I like how folded the pocket square in these top two pics, (the Rolled Hem and the Poofy Poof) and then offered a great idea on the back pocket, pocket square. As no matter what, you don't want to be without a hanky once you get in the habit. It can always come in handy and what woman in need wouldn't adore a man that hands her one? I'm liking this... See more of their tutorial here.  


 Photos: GQ; Alton Lane; Sid Mashburn; GQ; Billy Reid;    Content: Sweet Peach


A Day in Istanbul: Part One

Last Saturday, I had a day off from work here in Turkey, so myself and two friends, Diana and Mellany, headed to Istanbul for the day. Now if you know Istanbul, you know there's no way you can see this huge and culturally rich city in just one day so we decided on our top three locales; The Blue Mosque, the Arasta and Grand Bazaar and the Galata district. 

Our first stop was the Arasta Bazaar, a charming street just southeast of the Blue Mosque. The best part about this street were the textiles. I saw the most beautiful scarves in this one shop but as it was just the beginning of our day, I didn't take any photographs of this particular shop or make any purchases. I figured I would see so much more. But I must say, I wish I had lingered a bit longer here... 

Arasta actually means a series of shops built beneath or near a mosque. The rent received from the shops help restore and maintain the mosque. The shops found here have accomplished owners who care deeply about their goods and services. And they speak a myriad of languages as you stroll on by...

As great as it is to shop here, the Arasta Bazaar is also a fantastic place to stop for a turkish coffee or tea and watch the passerbys. I'm all smiles when I see the outdoor eateries in Turkey as they always tend to include vivid colors with charming, comfy seating, all sweetly arranged. 

We wound our way through the side streets until we found the Grand Bazaar- about a 15 minute walk from Arasta. I had heard this place was a labyrinth of shops where it's easy to get lost, which certainly registers the moment you walk inside. The Grand Bazaar encompasses 61 covered streets with over 3000 shops and up to 400,000 people visit this impressive market each and every day. 

There is no shortage of color or beautifully stacked goods here. You'll find a lot of the same though as this market is full to the brim with textiles, ceramics, leather, jewelry and carpets down one aisle, then the next aisle, and the next...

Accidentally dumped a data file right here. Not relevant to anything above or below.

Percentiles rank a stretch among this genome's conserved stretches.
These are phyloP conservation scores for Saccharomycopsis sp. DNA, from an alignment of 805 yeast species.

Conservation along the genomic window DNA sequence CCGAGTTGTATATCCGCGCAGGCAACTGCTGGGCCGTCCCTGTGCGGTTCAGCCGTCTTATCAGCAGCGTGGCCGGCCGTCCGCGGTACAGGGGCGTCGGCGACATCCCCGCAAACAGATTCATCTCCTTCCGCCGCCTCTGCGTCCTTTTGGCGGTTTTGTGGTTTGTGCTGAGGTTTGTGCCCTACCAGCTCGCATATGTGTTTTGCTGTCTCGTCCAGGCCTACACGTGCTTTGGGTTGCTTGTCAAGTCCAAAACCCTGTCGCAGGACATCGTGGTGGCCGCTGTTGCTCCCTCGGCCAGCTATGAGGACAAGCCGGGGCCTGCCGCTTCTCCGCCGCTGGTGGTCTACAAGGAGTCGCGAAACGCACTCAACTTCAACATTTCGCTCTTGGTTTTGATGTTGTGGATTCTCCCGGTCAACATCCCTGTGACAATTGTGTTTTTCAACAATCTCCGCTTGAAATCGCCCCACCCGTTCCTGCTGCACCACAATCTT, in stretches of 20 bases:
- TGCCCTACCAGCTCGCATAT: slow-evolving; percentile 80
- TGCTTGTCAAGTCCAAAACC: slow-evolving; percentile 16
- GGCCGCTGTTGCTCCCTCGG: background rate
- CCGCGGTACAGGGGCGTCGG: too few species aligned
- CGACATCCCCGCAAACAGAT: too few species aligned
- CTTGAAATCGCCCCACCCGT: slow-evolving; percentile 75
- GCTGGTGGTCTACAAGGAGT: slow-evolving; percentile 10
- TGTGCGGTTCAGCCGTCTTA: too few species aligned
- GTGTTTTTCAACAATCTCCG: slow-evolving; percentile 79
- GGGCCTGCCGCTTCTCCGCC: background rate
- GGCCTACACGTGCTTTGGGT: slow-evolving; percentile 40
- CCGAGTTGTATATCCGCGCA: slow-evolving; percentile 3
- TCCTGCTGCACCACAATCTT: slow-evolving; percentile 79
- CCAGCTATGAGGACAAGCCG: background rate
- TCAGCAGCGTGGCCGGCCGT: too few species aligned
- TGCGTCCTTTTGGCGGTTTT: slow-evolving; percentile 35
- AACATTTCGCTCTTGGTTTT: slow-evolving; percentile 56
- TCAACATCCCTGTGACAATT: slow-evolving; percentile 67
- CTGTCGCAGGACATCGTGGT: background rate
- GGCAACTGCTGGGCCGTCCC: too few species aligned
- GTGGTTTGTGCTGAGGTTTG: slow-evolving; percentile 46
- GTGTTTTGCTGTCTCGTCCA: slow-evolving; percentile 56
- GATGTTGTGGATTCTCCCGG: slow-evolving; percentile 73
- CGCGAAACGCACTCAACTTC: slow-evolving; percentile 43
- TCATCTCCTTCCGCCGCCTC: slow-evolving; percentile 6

Turkish lanterns are everywhere you turn at the Grand Bazaar. Most are in the traditional style of glass and brass, fashioned after the lanterns of Ottoman palaces. These work well indoor or out and have a most distinctive silhouette. 

My favorite part (as long as you're in the right mood for it) was how each vendor tried to entice us to his shop with a new pickup line of sorts. This is common in this part of the world but can be annoying to most westerners. I suggest you go prepared for a total invasion of privacy. The moment we came upon a new shop, these creative conversations went something like this;  "Ah, hello Charlie's Angels.... Something for your mother in law? -i don't have a mother in law- ah, something for my mother in law?.... Are you sisters? -we look nothing alike ..  I think you need a new handbag... (To my friend Diana) Are you Columbian?... Are you Syrian? ... Are you Mexican?... Here, come now, you like very much... You need new red shoes??..."

One shop that stood out from the rest was Army of Love. It's a second hand boutique that's a result of four years of the owners acquiring items from various markets in Europe and Asia. All items are Army inspired with a truly unique look and feel. 

They have a plethora of army jackets here that have either been collected or enhanced with second hand materials and their own design expertise. It's a great store to peruse as long as you're just one of a few inside. Like most shops in the Bazaar, it's tiny.

I was surprised how easy the Bazaar was to walk through when we first arrived, around 11am. But after a couple hours, all that had changed. So my advice, which pertains to most tourist attractions in the world, is to go early. Obvious I know, but this visual is a good reminder...

I loved my time in Istanbul with Diana and Mell, albeit it was much too short. This was Part One of our day, I'll post Part Two next Friday....


Photos and Content: Sweet Peach


Rooms to Drool Over...

With all the design mags and blogs to peruse these days, there is no shortage of pretty places and ingenious ideas to swoon over. Yet there are always a few pictures that make you stop and stare, sigh and savor. For today's post, I wanted to share some of the rooms that have inspired me more than most... enjoy. 


Photos:;;;; (3); Erikson House     Content: Sweet Peach